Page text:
Editor’s note: This post contains spoilers for the latest episode of Fear the Walking Dead! Proceed with caution, survivors. For reals, if you haven’t yet watched tonight’s episode, “We All Fall Down,” we highly suggest you do so before proceeding. Okay? We good? Let’s go.
For a show in which the future often appears nonexistent, many of The Walking Dead‘s strongest storylines have looked forward, examining the question “What if?” The answer usually takes the form of an antagonist for Rick and his people, showing a path they could take if they allow themselves to succumb to their baser instincts in a post-apocalyptic world. This week’s episode of Fear the Walking Dead takes its cue from its predecessor, giving Travis and Madison a look at the decisions they could someday be forced to make as they struggle for their children’s survival.
Here, the group — still chased by the larger vessel they inadvertently summoned in last week’s season premiere — drops anchor on Catalina Island. Looking for help, they stumble upon a family led by a survivalist father who’s waiting out the inevitable, determined to destroy his family on his own terms rather than let them get torn apart by the undead. Travis is understandably horrified to meet a man who so thoroughly embraces mortality and isolation. While Madison learns his wife, diagnosed with cancer, turned their lights on and summoned them in an attempt to save her two young children rather than let them “bide their time.”
As is the case with most new families we’ve met in this world, this one explodes in no time at all, with their youngest daughter prematurely taking a suicide pill her father has prepared for her, then turning and killing her mother. Before our heroes can save her brother, however, their oldest sibling, trained by their father as a survivalist who values keeping his family together above all else, makes off with him, shooting his undead mother and stranding them on an island attracting more zombies each day.
The Walking Dead took several episodes to establish the length of time it takes for the deceased to turn. “We All Fall Down” shows how Fear the Walking Dead has its own answer for the scenario, since mother and daughter turn almost instantly. I don’t mind that the series gives a shorter “lag time” for the newly dead to walk, in a world where the virus hasn’t been around all that long. (The quicker pace can only help this show.) Provided, that is, it maintains consistency. And I’m looking forward to seeing how the rapid turnaround plays out within the small confines of a boat.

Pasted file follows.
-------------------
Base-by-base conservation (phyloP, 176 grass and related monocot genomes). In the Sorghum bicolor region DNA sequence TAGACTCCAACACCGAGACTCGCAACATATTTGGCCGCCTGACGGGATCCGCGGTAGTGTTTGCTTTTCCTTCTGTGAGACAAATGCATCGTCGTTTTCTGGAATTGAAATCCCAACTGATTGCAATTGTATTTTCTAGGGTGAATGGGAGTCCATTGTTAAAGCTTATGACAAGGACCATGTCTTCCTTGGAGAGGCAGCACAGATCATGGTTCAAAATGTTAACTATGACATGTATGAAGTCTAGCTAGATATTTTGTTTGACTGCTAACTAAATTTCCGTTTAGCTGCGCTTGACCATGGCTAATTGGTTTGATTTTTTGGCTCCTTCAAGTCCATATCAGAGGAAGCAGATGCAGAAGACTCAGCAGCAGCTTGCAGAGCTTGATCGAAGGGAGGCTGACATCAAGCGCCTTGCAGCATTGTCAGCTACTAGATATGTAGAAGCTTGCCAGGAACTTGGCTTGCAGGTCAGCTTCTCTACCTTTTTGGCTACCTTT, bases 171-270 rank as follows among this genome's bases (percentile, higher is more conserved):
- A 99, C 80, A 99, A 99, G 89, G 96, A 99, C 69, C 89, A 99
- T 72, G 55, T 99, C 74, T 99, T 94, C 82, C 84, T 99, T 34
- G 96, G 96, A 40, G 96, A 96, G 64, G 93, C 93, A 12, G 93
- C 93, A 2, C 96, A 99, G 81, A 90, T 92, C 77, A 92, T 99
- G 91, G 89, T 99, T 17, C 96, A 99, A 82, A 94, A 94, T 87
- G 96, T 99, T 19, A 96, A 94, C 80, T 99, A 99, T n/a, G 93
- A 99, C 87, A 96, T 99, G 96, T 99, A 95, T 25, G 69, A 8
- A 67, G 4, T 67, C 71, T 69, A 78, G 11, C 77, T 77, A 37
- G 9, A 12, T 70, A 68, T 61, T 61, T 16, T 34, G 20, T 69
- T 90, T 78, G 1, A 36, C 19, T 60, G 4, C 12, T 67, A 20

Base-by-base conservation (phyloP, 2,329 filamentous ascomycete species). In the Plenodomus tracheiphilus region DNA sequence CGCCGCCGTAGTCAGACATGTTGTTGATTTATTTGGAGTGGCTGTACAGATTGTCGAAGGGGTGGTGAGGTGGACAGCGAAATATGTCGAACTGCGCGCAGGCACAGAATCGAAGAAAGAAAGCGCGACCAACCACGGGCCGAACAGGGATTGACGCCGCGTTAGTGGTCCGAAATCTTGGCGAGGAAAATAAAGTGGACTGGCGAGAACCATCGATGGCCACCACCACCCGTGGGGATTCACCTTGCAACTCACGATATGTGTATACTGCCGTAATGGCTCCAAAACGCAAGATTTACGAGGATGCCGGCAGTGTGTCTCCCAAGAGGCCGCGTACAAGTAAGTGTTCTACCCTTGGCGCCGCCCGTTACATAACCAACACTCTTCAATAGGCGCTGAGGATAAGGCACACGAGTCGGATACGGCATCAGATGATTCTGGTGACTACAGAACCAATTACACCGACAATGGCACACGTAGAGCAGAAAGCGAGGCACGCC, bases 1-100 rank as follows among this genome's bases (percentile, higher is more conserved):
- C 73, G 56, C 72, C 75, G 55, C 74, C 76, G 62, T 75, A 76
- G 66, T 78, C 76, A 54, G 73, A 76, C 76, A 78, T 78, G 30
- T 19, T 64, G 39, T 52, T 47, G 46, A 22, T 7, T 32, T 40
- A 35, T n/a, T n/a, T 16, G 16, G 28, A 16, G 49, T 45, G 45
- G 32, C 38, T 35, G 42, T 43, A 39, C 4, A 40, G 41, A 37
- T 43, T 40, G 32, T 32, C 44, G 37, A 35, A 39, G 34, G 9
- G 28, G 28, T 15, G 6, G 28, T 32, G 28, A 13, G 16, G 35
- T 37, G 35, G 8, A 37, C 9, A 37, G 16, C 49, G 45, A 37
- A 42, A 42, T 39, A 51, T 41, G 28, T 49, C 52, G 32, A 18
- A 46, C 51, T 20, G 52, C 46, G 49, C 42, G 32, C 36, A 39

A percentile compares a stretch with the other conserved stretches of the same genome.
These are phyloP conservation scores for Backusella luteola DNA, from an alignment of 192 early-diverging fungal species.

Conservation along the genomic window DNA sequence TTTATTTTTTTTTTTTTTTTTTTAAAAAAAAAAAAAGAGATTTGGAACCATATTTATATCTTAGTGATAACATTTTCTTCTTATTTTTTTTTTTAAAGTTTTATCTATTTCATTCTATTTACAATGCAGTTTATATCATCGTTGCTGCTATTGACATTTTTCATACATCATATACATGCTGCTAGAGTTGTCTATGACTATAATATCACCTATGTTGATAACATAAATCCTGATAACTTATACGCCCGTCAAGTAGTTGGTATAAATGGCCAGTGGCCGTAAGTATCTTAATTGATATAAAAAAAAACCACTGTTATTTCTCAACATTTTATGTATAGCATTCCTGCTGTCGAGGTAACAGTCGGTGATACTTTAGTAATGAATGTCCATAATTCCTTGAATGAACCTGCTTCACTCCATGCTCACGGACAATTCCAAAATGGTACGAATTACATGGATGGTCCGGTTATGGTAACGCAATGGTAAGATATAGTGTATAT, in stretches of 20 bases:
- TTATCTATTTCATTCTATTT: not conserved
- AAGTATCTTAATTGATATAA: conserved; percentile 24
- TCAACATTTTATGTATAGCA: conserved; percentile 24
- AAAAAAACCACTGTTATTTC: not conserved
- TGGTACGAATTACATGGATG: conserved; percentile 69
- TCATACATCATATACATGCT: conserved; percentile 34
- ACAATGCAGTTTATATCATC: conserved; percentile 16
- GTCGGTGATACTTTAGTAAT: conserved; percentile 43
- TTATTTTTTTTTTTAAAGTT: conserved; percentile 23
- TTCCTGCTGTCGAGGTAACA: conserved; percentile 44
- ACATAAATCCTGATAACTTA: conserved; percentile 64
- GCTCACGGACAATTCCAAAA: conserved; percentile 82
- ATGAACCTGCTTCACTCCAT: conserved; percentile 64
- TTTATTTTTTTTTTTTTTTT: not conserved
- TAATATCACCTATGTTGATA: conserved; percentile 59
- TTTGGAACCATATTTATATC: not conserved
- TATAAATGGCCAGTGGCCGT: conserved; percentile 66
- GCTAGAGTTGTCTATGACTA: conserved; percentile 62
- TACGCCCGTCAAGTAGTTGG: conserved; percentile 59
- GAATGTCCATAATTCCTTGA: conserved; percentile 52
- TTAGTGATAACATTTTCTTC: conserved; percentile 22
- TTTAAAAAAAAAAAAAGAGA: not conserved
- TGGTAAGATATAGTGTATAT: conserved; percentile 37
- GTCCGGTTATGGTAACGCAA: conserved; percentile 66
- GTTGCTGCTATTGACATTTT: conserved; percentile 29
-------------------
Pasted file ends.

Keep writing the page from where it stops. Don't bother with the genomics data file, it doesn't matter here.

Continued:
But just where is that boat heading? The mystery surrounding Strand’s objectives deepens this week, with the captain, unbeknownst to his crew, arranging a rendezvous for all of them. Might Chris’s new pick-axe skills come in handy when that dawn meeting is held? Will that machine gun Salazar has found be fired at sunrise? Fear the Walking Dead‘s storytelling might be slower than that of its big brother, but like any good sailing vessel, it remains, for the time being, steady.
— The opening image of beached zombies rising from the tide while silhouetted against the sun is a new one for this world. Hopefully it will also prove an ominous metaphor for this entire season.
— While it remains set on the California coast, Fear the Walking Dead has already given us a much better sense of the scope of the apocalypse in America than The Walking Dead. This week we learn the military has used napalm in Portland, Seattle, and Vancouver, that San Diego has been burned down, and that Utah and the Petrified Forest are gone.
— So just how is Strand able to talk on a cell phone?
— So help me God if I never hear another child singing “Ring around the Rosie” it will be too soon…
What did you think of this week’s episode? Let me know in the comments below or on Twitter (@JMaCabre).